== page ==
“The stumbling block would always be the failure to follow the rhetoric with enforcement. There must be a political will to pursue top politicians involved in corrupt activities and that political will starts with the President himself.”

Ncube also criticised Mugabe for confining the lifestyle and asset audit to anti-corruption commissioners, leaving out the rest of the country’s top leaders.

“There must not be any sacred cow. This is about reforming the whole public institution and not just one,” she said.

“Corruption is also found in the executive itself but l did not hear the President saying they should also declare their own assets. The clean-up should be consistent. Everybody must adhere to the same rule.

“There must be uniformity in the application of the law. The test of the pudding is in the eating. We can only know the President is sincere when all the necessary ingredients are in place.

“All law enforcement mechanisms must be in place. If someone is arrested, he must be brought to court and all court procures must be transparent.”

Coalition Against Corruption (CAC) director Terry Mutsvangwa said Mugabe should first act on complaints of corruption levelled against some of his closest allies before he can be trusted with his comments.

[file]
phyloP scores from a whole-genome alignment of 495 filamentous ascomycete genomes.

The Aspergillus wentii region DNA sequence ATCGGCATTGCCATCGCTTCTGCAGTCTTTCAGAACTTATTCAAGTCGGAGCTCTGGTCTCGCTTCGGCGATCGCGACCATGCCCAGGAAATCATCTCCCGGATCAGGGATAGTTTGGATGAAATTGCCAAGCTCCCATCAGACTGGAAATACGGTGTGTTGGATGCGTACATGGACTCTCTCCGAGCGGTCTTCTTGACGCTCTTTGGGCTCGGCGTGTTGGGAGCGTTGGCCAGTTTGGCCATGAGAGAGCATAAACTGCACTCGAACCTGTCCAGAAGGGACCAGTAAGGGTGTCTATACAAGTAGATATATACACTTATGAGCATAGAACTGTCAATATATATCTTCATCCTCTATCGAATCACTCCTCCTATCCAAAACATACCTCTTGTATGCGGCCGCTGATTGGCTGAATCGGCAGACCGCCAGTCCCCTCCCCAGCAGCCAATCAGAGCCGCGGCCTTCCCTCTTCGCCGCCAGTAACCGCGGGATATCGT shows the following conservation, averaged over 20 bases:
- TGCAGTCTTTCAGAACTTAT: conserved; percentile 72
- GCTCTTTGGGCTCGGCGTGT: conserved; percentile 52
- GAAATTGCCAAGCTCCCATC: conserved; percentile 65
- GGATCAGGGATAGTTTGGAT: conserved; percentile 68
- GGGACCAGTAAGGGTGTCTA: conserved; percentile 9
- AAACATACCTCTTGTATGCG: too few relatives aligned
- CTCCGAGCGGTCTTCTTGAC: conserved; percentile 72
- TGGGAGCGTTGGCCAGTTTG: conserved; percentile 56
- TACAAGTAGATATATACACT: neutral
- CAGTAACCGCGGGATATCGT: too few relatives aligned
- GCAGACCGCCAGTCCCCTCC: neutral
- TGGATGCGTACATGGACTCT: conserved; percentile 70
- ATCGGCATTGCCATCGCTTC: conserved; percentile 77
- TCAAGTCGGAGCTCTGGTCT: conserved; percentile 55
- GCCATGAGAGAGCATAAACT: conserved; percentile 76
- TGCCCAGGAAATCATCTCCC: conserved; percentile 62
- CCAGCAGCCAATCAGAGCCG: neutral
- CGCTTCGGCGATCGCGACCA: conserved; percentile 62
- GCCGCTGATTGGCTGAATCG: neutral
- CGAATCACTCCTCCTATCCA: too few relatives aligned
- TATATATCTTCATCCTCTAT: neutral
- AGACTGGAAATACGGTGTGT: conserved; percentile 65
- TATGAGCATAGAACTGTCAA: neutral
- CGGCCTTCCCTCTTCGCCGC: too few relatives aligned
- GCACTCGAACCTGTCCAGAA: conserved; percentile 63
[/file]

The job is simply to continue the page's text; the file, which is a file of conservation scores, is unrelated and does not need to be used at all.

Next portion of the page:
“CAC does applaud Mugabe for condemning corruption and hopes that he will act tough on those who are being involved in corruption,” said Mutsvangwa.

“But as CAC, we are worried that some of his cabinet Ministers have been fingered in acts of corruption before but no action was taken.

“Even the previous parliament once demanded investigations but nothing has been done. Hence CAC calls on Mugabe to act upon this issue so that Zimbabweans will have confidence in his remarks.”

Economic rights activist Hope Gumbo said he would have given Mugabe the benefit of doubt if he had not retained in his government ministers ranked among the most corrupt public officials in the country.

“It is a plausible call that is being echoed by many other progressive Zimbabweans,” said Gumbo.